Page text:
They all know about the scary virus. They know it’s name, and that people have died. I didn’t tell them these things, but as they get older I can control their knowledge base less, but for 3 pretty anxious children, they are fairly calm. It won’t be a surprise to them if we need to isolate. Social distance is a familiar concept, and while Dale asks in frustration when things will be going like normal again, we tell him honestly that we don’t know.
Dale doesn’t always understand. He often asks over and over again why something isn’t the way he wants it to be. I know this will cause problems as we run out of BBQ shapes and beef two minute noodles. I think he has been saving them though, because he has seen the empty shelves at the supermarket. If you have a child who struggles to understand, try to meet them where there communication is best. Knowing that Dale takes in visual information means that showing him empty shelves, or pictures of them, helps him understand. If your child is non-verbal, this sort of visual information could help then, but keep in mind that not speaking doesn’t assume a lack of understanding. You know your child better than anyone, so look for ways to communicate to them, and remember that their stress responses, such as stimming, avoidance, excessive vocalisations or whatever they do to reduce their own stress, are all things they are doing to sooth themselves. Their desire to sooth themselves is more powerful than social expectation, and this will actually help them cope, as you put on your brave face whenever it’s required, they self-soothe naturally whenever they need to. This is a good thing. It helps them regulate their emotions and stay calm.
Remember to take care of yourself too, as your emotions and even unconscious reactions will be felt by your children. Take a leaf out of the Autie tree and self soothe whenever you need it. Know that your children are watching you too, so you are teaching them how to cope by example.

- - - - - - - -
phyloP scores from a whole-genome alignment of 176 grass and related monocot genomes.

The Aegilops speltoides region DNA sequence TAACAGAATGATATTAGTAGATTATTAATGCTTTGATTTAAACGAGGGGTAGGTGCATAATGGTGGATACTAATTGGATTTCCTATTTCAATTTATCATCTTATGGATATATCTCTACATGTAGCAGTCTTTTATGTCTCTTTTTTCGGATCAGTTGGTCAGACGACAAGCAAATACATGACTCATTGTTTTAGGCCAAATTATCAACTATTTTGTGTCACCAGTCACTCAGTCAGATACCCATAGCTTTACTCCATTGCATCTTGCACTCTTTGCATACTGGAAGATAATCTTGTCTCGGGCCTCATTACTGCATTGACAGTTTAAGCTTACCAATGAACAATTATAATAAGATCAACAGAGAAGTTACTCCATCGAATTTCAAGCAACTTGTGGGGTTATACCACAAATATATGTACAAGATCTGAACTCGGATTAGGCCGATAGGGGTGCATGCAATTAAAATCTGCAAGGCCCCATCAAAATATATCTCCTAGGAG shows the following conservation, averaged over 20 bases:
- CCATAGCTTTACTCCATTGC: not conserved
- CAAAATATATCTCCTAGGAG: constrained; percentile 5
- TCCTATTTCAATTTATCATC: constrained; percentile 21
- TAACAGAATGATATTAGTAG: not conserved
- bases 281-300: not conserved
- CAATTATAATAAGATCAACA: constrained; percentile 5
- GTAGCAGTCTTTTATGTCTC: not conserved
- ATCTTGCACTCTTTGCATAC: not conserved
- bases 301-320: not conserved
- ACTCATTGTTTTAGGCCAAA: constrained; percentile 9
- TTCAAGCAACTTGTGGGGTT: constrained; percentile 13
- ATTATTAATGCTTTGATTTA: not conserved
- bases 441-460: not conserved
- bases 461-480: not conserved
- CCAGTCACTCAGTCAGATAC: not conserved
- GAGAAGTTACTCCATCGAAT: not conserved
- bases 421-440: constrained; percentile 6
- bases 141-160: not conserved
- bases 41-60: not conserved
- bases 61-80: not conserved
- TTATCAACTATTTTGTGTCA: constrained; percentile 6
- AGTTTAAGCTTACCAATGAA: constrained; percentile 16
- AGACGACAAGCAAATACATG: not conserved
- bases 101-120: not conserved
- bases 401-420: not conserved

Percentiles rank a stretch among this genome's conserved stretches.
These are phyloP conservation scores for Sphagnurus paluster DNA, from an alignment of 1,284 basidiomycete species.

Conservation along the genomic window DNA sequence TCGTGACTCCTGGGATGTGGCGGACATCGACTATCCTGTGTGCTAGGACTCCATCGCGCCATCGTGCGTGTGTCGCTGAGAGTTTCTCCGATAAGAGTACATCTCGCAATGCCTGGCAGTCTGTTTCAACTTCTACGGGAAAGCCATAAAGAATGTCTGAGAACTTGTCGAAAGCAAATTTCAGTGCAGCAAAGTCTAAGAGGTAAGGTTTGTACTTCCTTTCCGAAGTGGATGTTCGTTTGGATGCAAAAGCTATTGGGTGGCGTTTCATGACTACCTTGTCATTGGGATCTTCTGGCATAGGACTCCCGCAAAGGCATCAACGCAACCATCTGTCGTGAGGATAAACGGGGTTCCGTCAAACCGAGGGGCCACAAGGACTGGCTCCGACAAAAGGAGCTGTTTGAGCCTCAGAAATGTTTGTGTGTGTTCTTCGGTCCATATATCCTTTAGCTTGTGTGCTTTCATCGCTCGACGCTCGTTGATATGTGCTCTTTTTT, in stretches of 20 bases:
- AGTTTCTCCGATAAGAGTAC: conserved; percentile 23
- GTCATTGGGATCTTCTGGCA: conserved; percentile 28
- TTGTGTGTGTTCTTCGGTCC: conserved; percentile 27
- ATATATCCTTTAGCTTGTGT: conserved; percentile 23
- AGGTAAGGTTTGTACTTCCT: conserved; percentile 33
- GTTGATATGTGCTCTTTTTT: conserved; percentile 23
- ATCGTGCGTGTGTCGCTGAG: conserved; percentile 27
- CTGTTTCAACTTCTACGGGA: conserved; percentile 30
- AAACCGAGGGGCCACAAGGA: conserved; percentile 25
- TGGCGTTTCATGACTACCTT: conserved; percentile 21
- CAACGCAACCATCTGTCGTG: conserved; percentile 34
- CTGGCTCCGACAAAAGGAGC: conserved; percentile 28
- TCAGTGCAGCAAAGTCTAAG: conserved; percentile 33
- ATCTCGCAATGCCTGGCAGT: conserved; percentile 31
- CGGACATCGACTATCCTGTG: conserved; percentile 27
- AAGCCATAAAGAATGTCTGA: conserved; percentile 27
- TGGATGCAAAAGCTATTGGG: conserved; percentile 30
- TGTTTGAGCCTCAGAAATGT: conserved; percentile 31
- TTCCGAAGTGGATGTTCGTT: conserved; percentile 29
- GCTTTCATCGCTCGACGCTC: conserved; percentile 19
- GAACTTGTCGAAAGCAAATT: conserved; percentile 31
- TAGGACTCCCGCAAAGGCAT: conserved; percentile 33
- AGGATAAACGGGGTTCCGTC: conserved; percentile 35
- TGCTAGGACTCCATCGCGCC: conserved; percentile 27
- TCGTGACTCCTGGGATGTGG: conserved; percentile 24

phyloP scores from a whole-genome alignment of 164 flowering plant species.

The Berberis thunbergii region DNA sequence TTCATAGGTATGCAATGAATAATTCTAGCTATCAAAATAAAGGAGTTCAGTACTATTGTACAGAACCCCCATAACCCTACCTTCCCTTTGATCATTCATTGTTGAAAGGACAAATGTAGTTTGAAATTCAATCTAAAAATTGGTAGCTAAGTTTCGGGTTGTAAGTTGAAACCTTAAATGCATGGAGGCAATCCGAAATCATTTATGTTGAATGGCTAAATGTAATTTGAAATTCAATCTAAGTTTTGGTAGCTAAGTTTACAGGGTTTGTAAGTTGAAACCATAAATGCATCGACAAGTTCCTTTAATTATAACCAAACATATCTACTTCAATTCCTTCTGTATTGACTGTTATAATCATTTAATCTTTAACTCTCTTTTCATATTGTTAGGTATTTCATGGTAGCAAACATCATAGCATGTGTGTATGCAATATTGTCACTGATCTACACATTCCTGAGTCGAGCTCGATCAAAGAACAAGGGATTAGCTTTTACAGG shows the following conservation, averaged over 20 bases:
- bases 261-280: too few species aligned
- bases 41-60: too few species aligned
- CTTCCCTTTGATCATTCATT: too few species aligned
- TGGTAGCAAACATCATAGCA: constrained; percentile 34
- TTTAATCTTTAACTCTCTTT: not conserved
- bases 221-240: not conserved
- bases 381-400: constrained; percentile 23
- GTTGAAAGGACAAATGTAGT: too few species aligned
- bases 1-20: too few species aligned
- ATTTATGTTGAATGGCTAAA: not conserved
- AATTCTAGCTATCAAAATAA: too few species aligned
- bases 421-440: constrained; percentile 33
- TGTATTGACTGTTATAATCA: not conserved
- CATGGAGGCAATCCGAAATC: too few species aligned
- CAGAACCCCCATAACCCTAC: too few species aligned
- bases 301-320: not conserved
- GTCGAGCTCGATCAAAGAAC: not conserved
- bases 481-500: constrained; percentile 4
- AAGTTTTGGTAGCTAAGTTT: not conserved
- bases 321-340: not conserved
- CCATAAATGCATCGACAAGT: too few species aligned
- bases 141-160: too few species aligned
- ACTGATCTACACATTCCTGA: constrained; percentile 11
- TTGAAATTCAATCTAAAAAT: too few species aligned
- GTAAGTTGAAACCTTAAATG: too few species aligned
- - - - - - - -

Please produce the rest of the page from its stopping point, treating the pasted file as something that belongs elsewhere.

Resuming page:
There are other things you can do for your kids during this difficult time. They want nothing more than to be with you, so use that time you’re not commuting to be with them. Maybe you could go for a walk, after all, sun and fresh air are good for you all. It might be tough for the children to learn how to give you time when you’re working at home, but that too is a learning exercise. They will get to see what you do, and how much concentration it takes. This teaches them what work is. Time at home, without the usual extra curricular activities could help them to find things to do around the house. Of course a bit of extra screen time is likely, but there are also board games, musical instruments, creative arts, and many other time-hungry pursuits that we often don’t get to.
You can also take the time to support friends and neighbours, looking out for anyone who is vulnerable and alone. It’s a good way to show our children how important social contact is. My children also love me to tell stories, and they also love to tell me stories. Storytelling is such fun, and can be a bit of a dying art in our culture. You can rejuvenate that, and get to know your children so much by exploring their unleashed imagination. So while the world outside gets further apart, our families have a chance to get closer. I look forward to that opportunity in my family. I hope you are able to embrace that too.
How have you told your children about the changes to their lives with Coronavirus?
How do you plan to create something good for your children out of this difficult time?
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Please be respectful of others at all times. We are all on different journeys.